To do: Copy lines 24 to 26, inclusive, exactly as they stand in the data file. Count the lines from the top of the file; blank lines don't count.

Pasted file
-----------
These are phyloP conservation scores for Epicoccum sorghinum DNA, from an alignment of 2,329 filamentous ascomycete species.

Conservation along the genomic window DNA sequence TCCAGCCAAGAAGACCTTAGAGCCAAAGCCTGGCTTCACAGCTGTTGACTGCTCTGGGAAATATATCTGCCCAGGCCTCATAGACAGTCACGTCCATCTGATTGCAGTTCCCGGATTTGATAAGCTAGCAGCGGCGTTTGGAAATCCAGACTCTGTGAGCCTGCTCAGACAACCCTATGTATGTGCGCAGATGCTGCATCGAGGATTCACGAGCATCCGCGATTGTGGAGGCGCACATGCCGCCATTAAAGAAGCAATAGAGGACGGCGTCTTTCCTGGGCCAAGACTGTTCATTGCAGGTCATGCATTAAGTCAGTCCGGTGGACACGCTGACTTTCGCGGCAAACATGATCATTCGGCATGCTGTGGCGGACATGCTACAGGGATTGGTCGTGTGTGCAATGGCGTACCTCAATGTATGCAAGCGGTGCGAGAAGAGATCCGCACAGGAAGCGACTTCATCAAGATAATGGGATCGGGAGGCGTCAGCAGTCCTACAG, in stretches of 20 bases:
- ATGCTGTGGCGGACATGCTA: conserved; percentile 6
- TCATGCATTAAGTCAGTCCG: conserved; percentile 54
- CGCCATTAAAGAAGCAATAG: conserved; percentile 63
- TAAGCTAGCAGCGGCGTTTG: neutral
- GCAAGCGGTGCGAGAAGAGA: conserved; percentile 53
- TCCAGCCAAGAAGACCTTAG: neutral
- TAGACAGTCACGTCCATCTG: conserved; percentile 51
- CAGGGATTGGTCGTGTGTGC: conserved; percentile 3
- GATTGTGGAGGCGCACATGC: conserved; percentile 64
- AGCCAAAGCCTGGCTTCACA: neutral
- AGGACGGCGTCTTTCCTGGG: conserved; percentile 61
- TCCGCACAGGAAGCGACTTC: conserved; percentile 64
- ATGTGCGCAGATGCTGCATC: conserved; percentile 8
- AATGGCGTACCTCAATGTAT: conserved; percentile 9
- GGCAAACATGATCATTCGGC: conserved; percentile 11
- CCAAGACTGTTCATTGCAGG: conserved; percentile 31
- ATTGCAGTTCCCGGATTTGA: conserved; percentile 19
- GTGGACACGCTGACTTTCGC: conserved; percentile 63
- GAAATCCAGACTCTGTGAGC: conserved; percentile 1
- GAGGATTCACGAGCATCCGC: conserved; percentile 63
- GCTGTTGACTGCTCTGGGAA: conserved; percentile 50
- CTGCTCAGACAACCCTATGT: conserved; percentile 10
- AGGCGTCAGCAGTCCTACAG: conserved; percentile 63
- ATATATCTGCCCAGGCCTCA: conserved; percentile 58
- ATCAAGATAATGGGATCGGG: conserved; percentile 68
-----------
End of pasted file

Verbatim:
- CTGCTCAGACAACCCTATGT: conserved; percentile 10
- AGGCGTCAGCAGTCCTACAG: conserved; percentile 63
- ATATATCTGCCCAGGCCTCA: conserved; percentile 58